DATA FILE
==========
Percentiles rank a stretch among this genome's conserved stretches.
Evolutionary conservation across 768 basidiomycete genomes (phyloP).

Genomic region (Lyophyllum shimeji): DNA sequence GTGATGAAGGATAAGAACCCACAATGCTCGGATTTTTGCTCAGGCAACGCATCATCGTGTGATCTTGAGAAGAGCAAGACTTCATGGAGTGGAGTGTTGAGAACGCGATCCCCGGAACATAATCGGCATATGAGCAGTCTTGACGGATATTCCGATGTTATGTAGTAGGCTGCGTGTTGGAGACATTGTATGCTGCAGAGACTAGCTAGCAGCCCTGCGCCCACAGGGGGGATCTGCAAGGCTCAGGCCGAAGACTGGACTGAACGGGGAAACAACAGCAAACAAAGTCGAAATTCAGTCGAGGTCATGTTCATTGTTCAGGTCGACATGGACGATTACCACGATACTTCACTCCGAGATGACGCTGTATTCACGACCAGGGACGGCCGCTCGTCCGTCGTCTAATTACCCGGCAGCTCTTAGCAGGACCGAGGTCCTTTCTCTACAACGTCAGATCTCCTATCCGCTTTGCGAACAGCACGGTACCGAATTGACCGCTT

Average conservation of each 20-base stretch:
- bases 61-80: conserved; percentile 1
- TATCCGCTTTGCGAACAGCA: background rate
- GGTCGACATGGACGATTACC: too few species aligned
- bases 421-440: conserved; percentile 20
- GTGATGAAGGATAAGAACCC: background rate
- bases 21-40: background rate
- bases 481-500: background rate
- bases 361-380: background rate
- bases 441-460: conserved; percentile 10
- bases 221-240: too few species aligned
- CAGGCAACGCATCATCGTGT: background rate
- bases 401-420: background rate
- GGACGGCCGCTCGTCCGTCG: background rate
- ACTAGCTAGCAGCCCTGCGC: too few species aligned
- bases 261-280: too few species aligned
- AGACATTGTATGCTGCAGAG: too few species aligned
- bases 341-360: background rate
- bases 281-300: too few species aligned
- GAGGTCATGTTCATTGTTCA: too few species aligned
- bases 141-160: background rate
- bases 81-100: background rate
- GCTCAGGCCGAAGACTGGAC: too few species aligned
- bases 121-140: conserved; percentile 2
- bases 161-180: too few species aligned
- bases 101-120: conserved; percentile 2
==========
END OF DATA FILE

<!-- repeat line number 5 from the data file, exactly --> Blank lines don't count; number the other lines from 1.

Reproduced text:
- bases 61-80: conserved; percentile 1